And then David and I hung out on Monday (my day off). In my honor, David suggested we engage in one of my favorite activities: hiking. We drove north on the Blue Ridge Parkway to the entrance to Mount Mitchell State Park, where we parked and did the hike to POTATO KNOB. The trail itself was as beautiful as the view at the end. Then it was on to the GREEN KNOB FIRE TOWER trail. It was fun to watch David's dog Ellie muster up her courage and climb the fire tower stairs by herself several times, each time climbing a little higher than the last. Finally, we drove further north on the Parkway and did the hike to CRABTREE FALLS. Gorgeous!  With the recent rains, the falls were beautiful and full.

Instead of driving home on the Parkway, we took Highway 80 to Burnsville. On the way we took in a breathtaking view of Mount Mitchell and the other Black Mountains. Man, I love living here!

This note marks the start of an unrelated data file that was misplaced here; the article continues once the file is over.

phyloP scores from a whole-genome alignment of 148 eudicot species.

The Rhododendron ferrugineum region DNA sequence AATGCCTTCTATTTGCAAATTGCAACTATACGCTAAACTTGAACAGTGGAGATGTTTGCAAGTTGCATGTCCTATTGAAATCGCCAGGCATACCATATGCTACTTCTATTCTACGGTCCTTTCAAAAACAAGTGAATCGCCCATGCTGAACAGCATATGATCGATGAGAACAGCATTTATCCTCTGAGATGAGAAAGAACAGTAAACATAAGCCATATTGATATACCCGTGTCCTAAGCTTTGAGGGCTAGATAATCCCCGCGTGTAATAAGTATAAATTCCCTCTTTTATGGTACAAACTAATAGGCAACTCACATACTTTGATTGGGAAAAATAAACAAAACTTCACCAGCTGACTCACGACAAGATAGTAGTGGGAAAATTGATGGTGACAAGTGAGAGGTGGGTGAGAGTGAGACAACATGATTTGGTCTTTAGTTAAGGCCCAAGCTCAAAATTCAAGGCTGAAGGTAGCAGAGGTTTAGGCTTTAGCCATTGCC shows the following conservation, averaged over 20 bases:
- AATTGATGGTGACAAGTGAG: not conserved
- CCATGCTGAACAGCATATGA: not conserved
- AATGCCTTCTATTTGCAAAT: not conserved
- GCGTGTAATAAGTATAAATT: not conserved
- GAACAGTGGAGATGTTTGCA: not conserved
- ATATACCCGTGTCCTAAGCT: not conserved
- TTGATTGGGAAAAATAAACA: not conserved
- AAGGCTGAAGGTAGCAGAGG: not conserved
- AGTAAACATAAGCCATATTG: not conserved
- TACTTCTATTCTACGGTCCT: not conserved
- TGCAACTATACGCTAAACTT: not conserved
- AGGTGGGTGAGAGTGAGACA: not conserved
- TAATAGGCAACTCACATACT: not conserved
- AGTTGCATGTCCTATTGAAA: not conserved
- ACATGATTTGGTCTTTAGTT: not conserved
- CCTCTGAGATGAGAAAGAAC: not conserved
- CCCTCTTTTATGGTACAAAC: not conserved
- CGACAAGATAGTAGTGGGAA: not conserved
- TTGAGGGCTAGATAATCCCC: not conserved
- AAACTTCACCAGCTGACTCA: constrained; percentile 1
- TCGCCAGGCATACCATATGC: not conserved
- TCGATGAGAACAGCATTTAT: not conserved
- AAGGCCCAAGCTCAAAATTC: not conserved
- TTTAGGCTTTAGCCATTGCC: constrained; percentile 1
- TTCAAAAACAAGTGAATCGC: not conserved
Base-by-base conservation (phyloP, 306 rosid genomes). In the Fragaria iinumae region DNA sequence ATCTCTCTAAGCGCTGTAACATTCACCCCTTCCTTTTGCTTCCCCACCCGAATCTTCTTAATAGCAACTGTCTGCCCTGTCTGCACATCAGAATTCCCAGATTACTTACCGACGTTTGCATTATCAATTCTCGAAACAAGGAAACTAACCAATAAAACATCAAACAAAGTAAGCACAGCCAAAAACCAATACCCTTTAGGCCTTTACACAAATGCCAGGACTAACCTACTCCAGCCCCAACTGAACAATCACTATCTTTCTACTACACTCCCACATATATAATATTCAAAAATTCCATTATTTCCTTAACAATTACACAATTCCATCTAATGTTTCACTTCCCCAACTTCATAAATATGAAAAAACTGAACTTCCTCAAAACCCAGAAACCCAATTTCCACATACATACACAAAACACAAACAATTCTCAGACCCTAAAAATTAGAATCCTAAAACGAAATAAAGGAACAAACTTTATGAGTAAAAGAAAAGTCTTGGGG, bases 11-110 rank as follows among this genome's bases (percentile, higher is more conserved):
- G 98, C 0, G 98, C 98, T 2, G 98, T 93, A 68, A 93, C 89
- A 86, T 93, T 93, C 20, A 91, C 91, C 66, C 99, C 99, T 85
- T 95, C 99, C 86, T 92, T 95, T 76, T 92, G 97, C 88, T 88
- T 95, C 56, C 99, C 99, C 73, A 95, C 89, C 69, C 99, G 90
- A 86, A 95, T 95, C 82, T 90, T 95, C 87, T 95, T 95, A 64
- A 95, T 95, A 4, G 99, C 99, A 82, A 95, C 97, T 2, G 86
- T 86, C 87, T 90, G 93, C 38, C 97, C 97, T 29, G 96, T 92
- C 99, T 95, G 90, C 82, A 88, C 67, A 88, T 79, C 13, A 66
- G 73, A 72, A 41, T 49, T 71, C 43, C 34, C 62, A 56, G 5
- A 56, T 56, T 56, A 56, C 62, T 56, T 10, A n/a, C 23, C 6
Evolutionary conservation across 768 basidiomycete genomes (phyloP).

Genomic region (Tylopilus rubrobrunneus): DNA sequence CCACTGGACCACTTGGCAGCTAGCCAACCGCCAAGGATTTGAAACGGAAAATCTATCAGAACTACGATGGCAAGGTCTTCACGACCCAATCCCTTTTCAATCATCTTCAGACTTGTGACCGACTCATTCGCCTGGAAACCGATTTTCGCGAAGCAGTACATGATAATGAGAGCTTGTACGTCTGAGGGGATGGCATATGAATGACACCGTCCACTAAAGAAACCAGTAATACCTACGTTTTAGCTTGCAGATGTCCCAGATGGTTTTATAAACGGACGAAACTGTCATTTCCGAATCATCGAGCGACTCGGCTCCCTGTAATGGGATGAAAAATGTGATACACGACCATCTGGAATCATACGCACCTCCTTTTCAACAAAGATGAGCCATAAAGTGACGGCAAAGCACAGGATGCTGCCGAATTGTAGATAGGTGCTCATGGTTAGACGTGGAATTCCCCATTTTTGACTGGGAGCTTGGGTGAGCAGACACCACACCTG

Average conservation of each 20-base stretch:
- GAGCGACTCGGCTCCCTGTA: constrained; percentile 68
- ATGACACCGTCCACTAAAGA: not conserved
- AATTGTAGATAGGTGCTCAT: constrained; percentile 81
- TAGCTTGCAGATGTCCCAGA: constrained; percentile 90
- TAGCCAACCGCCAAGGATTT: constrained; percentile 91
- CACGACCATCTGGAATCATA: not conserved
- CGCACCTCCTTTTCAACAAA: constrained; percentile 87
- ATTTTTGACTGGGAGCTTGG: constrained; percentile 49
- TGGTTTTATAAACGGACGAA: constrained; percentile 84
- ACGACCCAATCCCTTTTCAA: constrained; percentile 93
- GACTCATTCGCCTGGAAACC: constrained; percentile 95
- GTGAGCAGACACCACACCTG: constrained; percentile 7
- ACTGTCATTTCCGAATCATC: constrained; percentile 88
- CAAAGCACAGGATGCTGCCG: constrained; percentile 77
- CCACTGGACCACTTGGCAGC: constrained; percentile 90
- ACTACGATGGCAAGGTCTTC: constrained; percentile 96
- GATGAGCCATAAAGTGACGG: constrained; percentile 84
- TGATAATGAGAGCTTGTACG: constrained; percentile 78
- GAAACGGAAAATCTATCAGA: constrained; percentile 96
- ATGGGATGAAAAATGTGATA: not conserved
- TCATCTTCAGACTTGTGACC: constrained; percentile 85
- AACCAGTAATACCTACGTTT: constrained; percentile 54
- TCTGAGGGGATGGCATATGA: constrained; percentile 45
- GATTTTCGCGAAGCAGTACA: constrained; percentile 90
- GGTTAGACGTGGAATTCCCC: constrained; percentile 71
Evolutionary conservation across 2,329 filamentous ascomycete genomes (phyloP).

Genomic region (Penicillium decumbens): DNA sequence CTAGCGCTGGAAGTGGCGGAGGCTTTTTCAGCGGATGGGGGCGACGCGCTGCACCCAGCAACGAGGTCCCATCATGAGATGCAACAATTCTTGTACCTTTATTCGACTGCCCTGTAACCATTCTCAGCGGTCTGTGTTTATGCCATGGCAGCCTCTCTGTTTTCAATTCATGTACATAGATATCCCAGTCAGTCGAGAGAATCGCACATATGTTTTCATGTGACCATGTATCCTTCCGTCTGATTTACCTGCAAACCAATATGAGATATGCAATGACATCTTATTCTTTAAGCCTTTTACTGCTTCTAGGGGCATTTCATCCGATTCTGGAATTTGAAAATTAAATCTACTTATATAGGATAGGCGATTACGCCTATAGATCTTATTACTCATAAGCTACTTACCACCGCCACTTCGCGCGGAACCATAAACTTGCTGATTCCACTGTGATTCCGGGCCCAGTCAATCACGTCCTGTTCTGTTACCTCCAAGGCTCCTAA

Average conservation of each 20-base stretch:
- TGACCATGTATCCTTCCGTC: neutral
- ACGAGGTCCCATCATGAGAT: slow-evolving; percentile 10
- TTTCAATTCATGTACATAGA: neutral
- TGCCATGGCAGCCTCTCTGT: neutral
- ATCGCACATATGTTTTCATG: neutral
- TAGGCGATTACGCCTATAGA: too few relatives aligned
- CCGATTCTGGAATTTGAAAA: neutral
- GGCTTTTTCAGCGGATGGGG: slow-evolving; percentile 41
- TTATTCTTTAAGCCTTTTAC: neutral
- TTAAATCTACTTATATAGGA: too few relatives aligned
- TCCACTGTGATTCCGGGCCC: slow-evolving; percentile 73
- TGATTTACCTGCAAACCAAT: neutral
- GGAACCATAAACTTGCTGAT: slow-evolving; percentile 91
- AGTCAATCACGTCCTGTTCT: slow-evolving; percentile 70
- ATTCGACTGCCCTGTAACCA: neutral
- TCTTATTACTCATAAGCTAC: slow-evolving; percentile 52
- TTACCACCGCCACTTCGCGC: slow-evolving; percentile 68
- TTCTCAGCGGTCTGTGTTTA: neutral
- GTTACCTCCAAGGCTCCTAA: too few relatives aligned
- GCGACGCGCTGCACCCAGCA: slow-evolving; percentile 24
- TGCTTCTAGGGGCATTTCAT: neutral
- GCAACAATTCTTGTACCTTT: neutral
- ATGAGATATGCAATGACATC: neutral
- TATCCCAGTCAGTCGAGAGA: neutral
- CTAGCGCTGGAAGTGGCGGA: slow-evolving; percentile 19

Tomorrow I want to say a few things about the importance of fathers.

Tuesday, June 19, 2012

Sunday Recap: "The Talk"

Parents dread giving their children "the talk" about ... uh ... you know ... sex. Well, in 1 Corinthians 5, 6, and 7, Paul is having "the talk" with the church at Corinth. Not because they didn't know where babies come from. And certainly not because they didn't know the mechanics. It's because they didn't know the purpose of sex, God's plan for sex, and the spiritual power of sex.

Sex is like fire. Fire is a very good thing. One of the lies running around out there is that Christians are anti-sex--that we see it as evil and dirty. The fact of the matter is that God is pro-sex. God created sex. God created a man and a woman, gave them no clothes, put them in a garden, and said, "Be fruitful and multiply," which is Bible language for "have at it!"